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Sounding Off By Matt Bell
Published September 1999


Assistant Editor Matt Bell explains why the MP3 revolution will not be televised — at least, not at his house.

If the media are to be believed, the Internet, together with audio compression techniques like those used in MP3 encoding, is bringing about a massive shift in the way people buy, sell, and listen to music. John Walden made a very convincing argument on this very page last month in favour of the power that MP3 and the Internet could offer the typical Sound On Sound reader, by giving you a new way to promote your music globally.

However, I'm afraid I don't buy into this particular vision; I'm uncomfortable with both the idea of the Net as revolutionary sales medium and, from the other side of the virtual shop counter, as a tool to buy downloadable music. Looking at the sales side first, surely the numbers are aginst you. If, in 1997, you were in one of the few bands who could attract global attention and sales because you had music on the web for free download, you probably had an advantage over everyone else. But as every band gets on the Net and starts offering the same thing, it will not only cease to be remarkable, it may no longer even be possible for fans to find your band's music, let alone casual Net‑browsers.

This is where dedicated sites like and are supposed to step in; they offer your music files for download, and boast intelligent search engines so that individuals who are into your distinctive brand of pseudo‑progressive latino‑funk handbag house with Peruvian noseflute accompaniment can find your music without too much trouble. But I would contend that a similar problem may also befall these sites; what will you do when every band from Rio De Janiero to Rotherham gets on the Net, and and the like are crammed with flute‑wielding funksters dancing round their handbags? Let's not forget we're talking in global terms here. What if the site's search engine finds 200 bands like yours, or 200,000? In short, you might get the music of your Wolverhampton four‑piece on to the Net, but it could still be no easier for someone in Waikiki to find it than it is at the moment.

OK, so what about buying music over the Net? Again, there's been a lot of talk about this lately. In a recent article in a major monthly music mag, record company executives were heard frothing about the Net along these lines: "The Internet is a fantastic democratisation of opportunity in the global market... you can be imaginative, sexy, and creative on a web site, whereas shops have just looked like seas of plastic boxes since CDs came in". For me, this quote puts into sharp relief the insanity of the Net‑obsessed. I've been a devoted record collector for nearly 15 years, and I can honestly say I've never given a toss about whether my 'retail experience' (as these people would no doubt term a trip to a record shop) was an 'imaginative' and 'creative' one. It is, after all, the music on sale I'm interested in, not the décor.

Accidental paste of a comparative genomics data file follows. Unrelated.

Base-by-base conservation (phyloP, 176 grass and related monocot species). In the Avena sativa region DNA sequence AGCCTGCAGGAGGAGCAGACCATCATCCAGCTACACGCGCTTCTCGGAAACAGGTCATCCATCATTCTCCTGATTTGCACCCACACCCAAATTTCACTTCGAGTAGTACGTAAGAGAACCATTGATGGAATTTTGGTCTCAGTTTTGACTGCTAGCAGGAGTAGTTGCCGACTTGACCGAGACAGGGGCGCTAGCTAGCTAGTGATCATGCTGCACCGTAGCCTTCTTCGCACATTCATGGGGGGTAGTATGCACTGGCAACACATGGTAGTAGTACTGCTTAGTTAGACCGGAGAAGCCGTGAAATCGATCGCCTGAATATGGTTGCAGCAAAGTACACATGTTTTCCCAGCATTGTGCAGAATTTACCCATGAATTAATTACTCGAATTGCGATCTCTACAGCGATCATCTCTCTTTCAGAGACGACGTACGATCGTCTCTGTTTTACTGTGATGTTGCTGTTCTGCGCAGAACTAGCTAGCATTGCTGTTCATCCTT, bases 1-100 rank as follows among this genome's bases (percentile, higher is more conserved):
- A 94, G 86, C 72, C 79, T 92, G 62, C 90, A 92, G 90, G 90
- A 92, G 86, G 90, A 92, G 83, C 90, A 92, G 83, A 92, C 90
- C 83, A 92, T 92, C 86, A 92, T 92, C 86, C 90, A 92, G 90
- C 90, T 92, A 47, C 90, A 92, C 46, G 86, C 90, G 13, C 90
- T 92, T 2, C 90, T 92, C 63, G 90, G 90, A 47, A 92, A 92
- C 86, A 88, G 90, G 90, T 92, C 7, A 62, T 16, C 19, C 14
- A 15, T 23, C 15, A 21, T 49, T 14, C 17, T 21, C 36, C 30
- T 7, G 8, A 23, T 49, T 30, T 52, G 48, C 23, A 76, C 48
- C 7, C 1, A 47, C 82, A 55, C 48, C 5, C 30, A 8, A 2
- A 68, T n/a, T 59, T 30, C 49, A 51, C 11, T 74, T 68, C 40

One of the key words being bandied about in connection with web‑based music retail is 'choice' (as with digital TV, also being hyped to the skies at present). Supposedly, one of the most attractive aspects is that you can choose and download whatever you like before burning it to CD or sending it to your MP3 player. But for me, half the attraction in buying an album on CD (or just switching on BBC2, to take the visual example) is in being a passive consumer, and seeing what a band has served you up on their latest offering (or being pleasantly surprised by what you find on telly one night). Furthermore, you don't always want to choose exactly what you're going to listen to. There are times when I get in from work and just want to put an album on. I don't want to have to decide the precise tracklisting before I download it.

This brings me to another point. For me, the biggest stumbling block with MP3, Real Audio, Liquid Audio, or any of the other compression formats in which you find audio files for web download is not that the perceptual coding algorithms sacrifice too much in the way of quality (that's an argument for another day); it's that no matter how compressed they are, it's not worth the time they take to download for an evening's musical entertainment. I don't want to sit in front of a computer for ages while it all arrives, and then wait again while it uploads to a hardware MP3 player, or burns to CD. I want it now — and I also want it in a proper case, with sleevenotes, lyrics, and pictures of the band. And for all of you about to point out that Liquid Audio files have the capacity to store lyrics and links to sites with pictures of the artists and 'sleeve' artwork — I don't bloody well want to sit at my computer for even longer while they download and print out as well. Compare all this palaver to reaching out, grabbing, say, Pet Sounds off the shelf and putting it on, and there's just no contest. Speaking as someone who has had a lot of highly satisfactory service from CDNow, I say let the Net stick to what it's good at — providing an efficient, hi‑tech way to purchase music, but music in a more traditional, instantly accessible format. Long live the silver CD!

If you'd like to air your views in this column, please send your ideas to: Sounding Off, Sound On Sound, Media House, Trafalgar Way, Bar Hill, Cambs CB3 8SQ. Any comments on the contents of previous columns are also welcome, and should be sent to the Editor at the same address. Email: